Scarcity broke the footage of the assault last year and received visits from Newtown police following this.
I also received a official Osman letter.
A West Midlands Police officer who assaulted two members of the public while on duty was today dismissed by the Chief Constable.
PC Declan Jones’ “criminal behaviour is against everything this force stands for”, said Sir David Thompson.
The Chief Constable added: “I apologise to his victims.”
On 20 April last year, the officer assaulted a man in Aston, and the following day he assaulted a boy aged 15 he was trying to search.
Both victims were Black, and the assaults were captured on CCTV and subject to an investigation by the Independent Office of Police Conduct (IOPC).
The IOPC did not find a case to answer for gross misconduct for PC Jones over the discrimination allegations made by the victims.
The officer, who was based in Handsworth, was suspended in May last year and dismissed without notice today for gross misconduct.
At today’s hearing, which could only be held after the verdicts in the criminal case, PC Jones was dismissed without notice. He had been suspended since May last year and joined the force in 2015.
David Thompson said I have reviewed this case following the College of Policing’s (CoP) Guidance on Outcomes in Police Misconduct Hearings.
The Police Conduct Regime exists to maintain the confidence in and the reputation of the police service, uphold high standards in policing and deter misconduct and protect the public.
In assessing sanction the guidance asks panels:
To assess the seriousness of the misconduct, keep in mind the purpose of imposing sanctions, choose the sanction which fulfils that purpose for the seriousness of the conduct in question.
In assessing seriousness I have looked first at the officer’s culpability. The guidance, quite rightly, identifies that it is entirely unacceptable for police officers to break the law themselves. This case concerns two convictions of S39 assault by the officer whilst on duty. The offences relate to young men. The CoP guidance also identifies misconduct involving violence undermines public trust in the profession and is always serious.
The case has caused harm by the officer’s actions. The victims in these cases suffered physical hurt from the assaults upon them. Harm has unquestionably been caused to the reputation of the police service. Both assaults were captured on CCTV and widely seen. The conduct will not have given the public any confidence in our force. A right-thinking member of the public would feel the force applied to be excessive and gratuitous.
The case has additional aggravating factors. The case shows a clear abuse of the officer’s powers whilst on duty, a significant deviation from instructions concerning the method of using force, the fact the case concerns a significant national concern – namely excessive force by the police on black men – and the case involves more than one breach and one victim vulnerable by age.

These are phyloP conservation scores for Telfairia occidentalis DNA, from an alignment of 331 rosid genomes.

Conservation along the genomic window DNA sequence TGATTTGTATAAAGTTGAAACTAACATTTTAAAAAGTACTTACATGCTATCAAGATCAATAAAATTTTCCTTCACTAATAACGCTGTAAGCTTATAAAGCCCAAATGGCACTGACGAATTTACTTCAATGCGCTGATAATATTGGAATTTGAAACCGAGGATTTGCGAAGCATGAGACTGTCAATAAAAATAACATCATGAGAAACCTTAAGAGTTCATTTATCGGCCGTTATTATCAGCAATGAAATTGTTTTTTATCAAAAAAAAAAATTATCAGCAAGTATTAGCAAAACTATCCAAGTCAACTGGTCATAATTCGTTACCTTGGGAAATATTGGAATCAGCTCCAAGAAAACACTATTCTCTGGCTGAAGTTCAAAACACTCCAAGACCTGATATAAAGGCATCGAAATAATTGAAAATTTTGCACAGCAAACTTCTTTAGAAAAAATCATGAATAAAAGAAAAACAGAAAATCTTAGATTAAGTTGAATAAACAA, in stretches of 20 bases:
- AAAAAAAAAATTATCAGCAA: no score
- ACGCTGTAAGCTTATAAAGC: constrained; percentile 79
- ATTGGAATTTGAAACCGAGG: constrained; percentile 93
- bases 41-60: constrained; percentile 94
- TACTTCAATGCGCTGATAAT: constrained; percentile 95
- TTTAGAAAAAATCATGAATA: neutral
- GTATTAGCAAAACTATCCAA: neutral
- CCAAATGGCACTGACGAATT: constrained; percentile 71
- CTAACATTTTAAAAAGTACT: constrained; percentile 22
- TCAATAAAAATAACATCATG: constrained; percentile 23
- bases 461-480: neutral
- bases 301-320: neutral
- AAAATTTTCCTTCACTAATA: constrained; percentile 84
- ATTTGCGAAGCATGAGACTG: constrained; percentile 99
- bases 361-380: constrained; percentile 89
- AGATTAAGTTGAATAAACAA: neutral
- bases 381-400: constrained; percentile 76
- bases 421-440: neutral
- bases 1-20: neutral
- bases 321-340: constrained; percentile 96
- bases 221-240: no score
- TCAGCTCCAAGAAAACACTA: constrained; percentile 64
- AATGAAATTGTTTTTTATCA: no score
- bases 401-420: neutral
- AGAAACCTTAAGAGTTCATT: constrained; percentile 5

There are no mitigating factors.
The officer’s conduct has fallen far below what ought to be expected of any police officer. His conduct is criminal and has caused a serious impact upon the public view of West Midlands Police. His criminal behaviour is against everything this force stands for. I apologise to his victims.
The officer will be dismissed without notice.
I also want to make a more general point to the force and the public as this case will inevitably be seen in the context of deep concerns by the Black community about the use of force by police.
Police officers join the public to serve. They run towards danger and place themselves in harm’s way. They have extraordinary powers whose wise and considered use sit at the heart of the bond between the police and the public. Every day I see examples that make me proud of officers in this force who wear the badge of the Crown and do great things for the community.
PC Declan Jones has today made the work of good officers harder by his criminal acts. We are right to see his behaviour has no place in policing and undermines our efforts.
However this case will reinforce the view of some that his bad behaviour has only been acted upon because of clear CCTV. That other incivilities towards Black people do not receive the attention that is unavoidable in this case. Whilst I do not believe this to be true, as a force and a group of professionals we fail if we do not confront the realities of this view and the fact that force is used by us disproportionately on Black men.
There is more that needs to be done by the force and each of us to address this. We do police an unequal society and there will be disparities. Where they exist we must account for them and take action to demonstrate we are acting fairly and in the public interest.
Today in our force we expect leaders to monitor how officers deal with confrontations and use force. We routinely review these cases so officers’ performance can be reviewed and improved. We expect Body Worn Video to be used when force is used. We will continue to bring the public in to scrutinise our work.
Getting this right and ensuring our Black communities know this is an imperative. It requires each of us to strive to be ever better at how we carry out our policing so we can remove the stain that this officer’s actions has placed on our force.